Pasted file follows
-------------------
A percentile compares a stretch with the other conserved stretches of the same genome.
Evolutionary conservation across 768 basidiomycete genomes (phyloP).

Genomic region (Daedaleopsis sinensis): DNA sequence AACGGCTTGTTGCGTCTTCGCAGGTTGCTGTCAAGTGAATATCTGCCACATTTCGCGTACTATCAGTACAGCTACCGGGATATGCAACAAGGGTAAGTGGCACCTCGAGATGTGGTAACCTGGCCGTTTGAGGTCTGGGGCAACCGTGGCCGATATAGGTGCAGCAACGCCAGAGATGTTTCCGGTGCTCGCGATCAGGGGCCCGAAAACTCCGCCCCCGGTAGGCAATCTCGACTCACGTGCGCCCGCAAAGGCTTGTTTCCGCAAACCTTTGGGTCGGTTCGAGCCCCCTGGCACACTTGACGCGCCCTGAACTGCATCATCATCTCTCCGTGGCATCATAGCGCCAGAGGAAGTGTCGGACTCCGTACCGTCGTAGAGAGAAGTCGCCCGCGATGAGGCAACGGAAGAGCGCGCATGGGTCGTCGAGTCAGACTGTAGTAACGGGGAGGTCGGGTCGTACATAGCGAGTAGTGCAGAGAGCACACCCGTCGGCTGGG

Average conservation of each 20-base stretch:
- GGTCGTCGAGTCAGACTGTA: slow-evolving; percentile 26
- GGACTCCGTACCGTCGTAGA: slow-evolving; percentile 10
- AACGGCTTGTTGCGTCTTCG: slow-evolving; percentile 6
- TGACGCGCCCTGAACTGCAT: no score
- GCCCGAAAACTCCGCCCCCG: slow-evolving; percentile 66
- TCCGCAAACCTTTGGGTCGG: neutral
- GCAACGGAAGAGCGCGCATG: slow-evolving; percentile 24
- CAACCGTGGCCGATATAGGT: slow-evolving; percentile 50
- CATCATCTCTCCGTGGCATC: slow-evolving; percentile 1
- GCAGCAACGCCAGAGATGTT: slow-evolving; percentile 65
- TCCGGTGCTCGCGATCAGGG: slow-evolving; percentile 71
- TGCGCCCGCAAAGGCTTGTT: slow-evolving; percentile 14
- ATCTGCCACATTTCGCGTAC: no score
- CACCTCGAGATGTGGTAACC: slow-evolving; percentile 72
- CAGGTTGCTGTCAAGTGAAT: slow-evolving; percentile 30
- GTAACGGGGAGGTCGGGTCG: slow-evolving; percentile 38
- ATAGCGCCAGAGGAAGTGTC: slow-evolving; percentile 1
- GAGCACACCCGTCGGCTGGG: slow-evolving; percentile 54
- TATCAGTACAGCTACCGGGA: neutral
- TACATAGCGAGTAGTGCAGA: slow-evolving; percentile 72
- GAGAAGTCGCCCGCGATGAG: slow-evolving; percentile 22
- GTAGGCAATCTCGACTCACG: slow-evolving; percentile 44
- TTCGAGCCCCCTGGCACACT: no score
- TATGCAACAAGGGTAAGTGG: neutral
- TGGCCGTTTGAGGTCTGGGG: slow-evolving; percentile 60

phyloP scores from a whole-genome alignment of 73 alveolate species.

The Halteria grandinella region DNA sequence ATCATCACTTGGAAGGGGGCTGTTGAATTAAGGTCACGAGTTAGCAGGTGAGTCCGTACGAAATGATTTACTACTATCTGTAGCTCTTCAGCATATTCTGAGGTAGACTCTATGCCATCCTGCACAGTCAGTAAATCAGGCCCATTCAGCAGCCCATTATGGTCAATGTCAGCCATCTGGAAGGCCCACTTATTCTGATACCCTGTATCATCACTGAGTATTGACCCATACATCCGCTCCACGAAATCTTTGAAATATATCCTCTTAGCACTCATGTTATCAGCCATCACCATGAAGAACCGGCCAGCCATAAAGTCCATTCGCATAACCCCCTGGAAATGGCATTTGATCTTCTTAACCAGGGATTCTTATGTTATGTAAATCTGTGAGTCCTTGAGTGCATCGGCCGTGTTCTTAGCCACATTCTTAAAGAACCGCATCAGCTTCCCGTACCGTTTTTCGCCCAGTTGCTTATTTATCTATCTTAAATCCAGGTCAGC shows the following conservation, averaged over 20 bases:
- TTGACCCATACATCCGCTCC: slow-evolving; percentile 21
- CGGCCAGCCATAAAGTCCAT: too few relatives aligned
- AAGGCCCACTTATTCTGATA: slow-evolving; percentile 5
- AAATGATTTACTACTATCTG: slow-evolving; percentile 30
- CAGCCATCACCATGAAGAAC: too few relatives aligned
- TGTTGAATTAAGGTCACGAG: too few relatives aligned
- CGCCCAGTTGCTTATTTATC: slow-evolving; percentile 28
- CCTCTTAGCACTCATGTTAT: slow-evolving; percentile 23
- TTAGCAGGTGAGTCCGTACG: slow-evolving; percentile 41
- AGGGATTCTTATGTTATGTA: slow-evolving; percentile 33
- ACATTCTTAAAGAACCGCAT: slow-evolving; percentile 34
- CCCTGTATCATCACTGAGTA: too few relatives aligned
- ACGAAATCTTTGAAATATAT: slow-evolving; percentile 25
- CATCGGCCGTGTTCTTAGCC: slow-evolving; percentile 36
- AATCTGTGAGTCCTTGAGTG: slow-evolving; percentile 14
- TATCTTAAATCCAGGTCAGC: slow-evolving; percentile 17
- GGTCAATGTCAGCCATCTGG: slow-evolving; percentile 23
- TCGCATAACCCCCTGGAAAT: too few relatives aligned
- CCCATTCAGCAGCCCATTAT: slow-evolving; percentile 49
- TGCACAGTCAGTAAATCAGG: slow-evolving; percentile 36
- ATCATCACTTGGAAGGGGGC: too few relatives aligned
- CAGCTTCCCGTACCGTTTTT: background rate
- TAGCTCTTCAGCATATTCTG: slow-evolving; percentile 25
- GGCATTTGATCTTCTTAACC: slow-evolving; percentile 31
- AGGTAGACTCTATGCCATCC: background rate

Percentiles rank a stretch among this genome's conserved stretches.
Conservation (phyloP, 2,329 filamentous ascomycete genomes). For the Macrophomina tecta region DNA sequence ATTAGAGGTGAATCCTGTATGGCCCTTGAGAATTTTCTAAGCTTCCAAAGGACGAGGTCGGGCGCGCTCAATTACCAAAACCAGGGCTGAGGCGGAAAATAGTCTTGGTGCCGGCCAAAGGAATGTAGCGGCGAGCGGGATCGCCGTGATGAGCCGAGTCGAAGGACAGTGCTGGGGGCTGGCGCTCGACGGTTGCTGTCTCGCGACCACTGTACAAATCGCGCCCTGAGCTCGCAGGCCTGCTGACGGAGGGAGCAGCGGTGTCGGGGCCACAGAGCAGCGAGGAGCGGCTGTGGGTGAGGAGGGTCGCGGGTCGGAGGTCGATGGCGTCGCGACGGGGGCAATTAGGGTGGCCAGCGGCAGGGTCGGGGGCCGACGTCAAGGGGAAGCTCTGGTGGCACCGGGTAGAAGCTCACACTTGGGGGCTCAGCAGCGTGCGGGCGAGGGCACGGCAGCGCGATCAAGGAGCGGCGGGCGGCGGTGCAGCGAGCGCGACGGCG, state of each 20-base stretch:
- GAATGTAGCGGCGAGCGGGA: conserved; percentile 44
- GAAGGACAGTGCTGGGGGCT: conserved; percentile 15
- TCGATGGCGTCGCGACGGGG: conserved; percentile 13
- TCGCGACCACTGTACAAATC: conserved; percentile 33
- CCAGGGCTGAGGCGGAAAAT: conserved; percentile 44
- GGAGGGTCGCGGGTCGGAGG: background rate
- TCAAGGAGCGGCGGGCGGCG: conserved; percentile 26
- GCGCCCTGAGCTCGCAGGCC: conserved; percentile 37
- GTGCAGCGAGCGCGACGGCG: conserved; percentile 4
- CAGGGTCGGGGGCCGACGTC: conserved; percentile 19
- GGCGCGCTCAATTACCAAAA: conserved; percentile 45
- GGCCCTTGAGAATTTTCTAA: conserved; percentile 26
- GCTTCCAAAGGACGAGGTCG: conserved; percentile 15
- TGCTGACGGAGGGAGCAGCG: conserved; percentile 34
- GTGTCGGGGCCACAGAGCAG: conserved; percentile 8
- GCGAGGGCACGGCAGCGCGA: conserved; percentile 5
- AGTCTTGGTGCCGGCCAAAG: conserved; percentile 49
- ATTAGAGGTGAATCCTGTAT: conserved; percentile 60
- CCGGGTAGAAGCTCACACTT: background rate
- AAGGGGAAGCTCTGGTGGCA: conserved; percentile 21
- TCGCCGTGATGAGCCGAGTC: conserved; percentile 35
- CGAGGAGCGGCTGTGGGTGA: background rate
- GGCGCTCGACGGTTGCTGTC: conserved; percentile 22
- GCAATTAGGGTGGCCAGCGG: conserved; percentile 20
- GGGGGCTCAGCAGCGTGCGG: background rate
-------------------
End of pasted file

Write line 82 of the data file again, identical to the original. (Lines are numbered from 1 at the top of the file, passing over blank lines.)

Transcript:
- GCAATTAGGGTGGCCAGCGG: conserved; percentile 20